Old Manor Hospital badge
The silver coloured badge was awarded to Old Manor Hospital trained nurses, 1960-74. The white enamel shield surrounds a blue scroll and smaller shield. This design includes the spire of Salisbury Cathedral and the five rivers of Salisbury – Ebble, Avon, Bourne, Wylye & the Nadder.
SEN Salisbury General Hospital badge
The unusual diamond-shaped, gold coloured badge with pale blue enamel has the central motif of Salisbury Cathedral – the metal has discoloured. This was awarded to State Enrolled Nurses at Salisbury General Hospital.
Sarum School of Nursing badge
The bronze badge has dark green enamel and the inscription ‘Sarum – Salisbury School of Nursing.’ Sarum is the original name for Salisbury (Old Sarum to the north of the city and New Sarum current Salisbury). The central circle contains a sun and moon combined in a stylised design. A sun and moon design is an ancient symbol of two opposites merging into a form of unity and strength.
SEN – The General Nursing Council for England and Wales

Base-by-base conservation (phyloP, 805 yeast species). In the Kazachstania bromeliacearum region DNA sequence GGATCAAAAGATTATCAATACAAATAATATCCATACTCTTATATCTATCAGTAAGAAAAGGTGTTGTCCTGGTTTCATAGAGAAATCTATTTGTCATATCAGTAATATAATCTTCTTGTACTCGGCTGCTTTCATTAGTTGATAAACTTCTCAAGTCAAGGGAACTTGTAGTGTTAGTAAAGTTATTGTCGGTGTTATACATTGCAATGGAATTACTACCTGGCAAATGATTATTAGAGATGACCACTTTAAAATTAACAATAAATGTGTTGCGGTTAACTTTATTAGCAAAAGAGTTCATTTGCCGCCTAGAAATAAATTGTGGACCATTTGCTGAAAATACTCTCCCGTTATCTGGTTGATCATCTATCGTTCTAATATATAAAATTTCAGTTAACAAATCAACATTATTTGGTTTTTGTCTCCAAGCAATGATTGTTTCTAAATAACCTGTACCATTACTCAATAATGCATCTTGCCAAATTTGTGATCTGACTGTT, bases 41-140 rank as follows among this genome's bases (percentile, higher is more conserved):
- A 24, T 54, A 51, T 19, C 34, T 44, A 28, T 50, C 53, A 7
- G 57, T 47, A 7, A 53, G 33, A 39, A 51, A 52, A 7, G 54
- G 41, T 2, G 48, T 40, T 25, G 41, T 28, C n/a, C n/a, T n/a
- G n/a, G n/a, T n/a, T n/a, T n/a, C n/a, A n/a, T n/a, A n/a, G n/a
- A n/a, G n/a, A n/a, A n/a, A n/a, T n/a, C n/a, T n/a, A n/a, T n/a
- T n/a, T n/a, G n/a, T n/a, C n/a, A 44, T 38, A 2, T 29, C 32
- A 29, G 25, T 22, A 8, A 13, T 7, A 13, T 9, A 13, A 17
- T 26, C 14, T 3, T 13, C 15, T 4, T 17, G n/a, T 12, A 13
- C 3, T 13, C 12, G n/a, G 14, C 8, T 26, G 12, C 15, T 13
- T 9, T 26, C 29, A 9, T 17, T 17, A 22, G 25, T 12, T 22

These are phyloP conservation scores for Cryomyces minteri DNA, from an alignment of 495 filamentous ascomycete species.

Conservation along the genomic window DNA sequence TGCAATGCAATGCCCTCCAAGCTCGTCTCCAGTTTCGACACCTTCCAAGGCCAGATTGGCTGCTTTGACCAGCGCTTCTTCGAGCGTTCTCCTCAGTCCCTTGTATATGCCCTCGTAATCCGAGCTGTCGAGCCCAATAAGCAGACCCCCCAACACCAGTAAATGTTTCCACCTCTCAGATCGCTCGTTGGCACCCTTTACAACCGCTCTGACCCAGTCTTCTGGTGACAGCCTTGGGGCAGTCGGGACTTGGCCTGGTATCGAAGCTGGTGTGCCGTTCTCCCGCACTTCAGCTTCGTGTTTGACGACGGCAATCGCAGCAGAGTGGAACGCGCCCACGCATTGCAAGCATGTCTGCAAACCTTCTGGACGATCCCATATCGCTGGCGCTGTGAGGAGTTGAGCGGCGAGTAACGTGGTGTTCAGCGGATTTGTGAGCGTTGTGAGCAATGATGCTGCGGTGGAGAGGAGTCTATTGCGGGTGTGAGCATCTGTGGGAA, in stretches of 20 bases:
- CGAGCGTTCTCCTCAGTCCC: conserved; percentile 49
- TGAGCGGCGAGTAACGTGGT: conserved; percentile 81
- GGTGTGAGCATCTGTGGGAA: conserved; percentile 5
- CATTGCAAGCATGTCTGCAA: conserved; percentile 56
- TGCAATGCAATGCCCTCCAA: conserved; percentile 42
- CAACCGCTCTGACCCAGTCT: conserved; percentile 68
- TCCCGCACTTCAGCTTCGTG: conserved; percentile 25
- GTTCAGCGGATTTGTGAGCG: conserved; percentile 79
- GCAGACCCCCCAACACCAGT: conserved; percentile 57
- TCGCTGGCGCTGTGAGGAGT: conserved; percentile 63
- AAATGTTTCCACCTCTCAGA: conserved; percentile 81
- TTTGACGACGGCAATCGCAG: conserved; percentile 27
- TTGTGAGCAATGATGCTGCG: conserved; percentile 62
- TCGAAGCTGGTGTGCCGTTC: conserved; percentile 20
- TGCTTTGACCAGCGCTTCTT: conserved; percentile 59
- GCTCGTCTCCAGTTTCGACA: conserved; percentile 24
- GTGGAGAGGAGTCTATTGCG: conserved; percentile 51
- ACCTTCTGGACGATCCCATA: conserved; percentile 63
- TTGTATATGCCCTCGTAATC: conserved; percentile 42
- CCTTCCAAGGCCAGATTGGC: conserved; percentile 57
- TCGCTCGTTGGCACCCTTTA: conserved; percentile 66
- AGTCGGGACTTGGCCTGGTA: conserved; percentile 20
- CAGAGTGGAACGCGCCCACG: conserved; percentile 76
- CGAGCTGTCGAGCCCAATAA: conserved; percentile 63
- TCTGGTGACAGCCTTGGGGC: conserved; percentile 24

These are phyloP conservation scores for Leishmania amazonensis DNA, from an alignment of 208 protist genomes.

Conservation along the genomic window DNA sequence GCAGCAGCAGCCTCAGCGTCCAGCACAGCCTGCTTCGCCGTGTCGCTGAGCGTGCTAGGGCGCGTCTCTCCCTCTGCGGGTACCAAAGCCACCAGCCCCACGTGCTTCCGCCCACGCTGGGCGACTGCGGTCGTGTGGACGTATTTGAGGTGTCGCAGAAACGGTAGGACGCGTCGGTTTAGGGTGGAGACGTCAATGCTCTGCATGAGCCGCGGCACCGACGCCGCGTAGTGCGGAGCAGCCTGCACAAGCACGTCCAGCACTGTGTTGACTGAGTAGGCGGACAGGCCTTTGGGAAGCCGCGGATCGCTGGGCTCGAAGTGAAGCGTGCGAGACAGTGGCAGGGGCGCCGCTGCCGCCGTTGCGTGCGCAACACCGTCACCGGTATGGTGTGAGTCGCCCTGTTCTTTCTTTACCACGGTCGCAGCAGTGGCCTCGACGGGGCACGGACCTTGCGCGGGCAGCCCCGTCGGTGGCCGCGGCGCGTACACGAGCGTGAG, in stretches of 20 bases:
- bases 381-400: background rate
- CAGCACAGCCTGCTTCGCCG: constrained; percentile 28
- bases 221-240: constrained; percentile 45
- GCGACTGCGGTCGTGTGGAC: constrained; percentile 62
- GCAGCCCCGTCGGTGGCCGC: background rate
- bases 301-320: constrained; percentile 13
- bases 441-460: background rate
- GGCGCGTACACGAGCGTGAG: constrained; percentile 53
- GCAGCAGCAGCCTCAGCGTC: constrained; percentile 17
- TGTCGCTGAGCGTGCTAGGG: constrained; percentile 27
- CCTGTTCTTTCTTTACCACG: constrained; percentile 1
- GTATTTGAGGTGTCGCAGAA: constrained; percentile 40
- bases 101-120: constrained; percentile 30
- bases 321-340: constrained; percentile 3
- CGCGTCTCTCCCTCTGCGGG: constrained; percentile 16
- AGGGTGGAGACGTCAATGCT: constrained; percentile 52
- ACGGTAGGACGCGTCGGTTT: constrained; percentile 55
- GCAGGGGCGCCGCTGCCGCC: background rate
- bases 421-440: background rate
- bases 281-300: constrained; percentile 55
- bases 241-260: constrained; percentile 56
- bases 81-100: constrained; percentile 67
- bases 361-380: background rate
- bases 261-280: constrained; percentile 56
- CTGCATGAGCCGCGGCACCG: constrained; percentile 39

This bronze coloured badge with green enamel was awarded by The General Nursing Council for England and Wales for State Enrolled Nurses SEN. The background shape is the rose symbol of England and the inner design includes 2 stems of daffodils for Wales. The central figure is Hygieia the goddess of good health, cleanliness and hygiene – the word comes from her name.
Student Nurse Association badge
The Student Nurse Association badge has enamelled blue scrolls over a background cross, with two red enamel English roses either side. These surround the lamp of knowledge design, a symbol of nursing, with a laurel wreath. The laurel wreath is a symbol of victory that derives from ancient Greece when the winning athlete was awarded a crown of laurel leaves.
SRN – The General Nursing Council for England and Wales
The silver colour with blue enamel badge was awarded by The General Nursing Council for England and Wales for State Registered Nurses SRN. The background shape is the rose symbol of England and the inner design includes 2 stems of daffodils for Wales. The central figure is of Hygieia the goddess of good health, cleanliness and hygiene. The reverse, behind the clasp, has been engraved with the nurse’s name, registration number and date. You can also see the maker’s mark Thomas Pattorini Limited Birmingham.
Royal College of Nursing badge
The blue and red enamel oval badge was awarded by The Royal College of Nursing of the United Kingdom. The central motif is the crest of the RCN, this includes a lamp in front of a book. The lamp of knowledge is a symbol of nursing. Below is a shield shape with 3 stars and a sun. The red scroll at the bottom carries the Latin motto of the RCN ‘Tradimus Lampada’ meaning ‘We carry the torch’.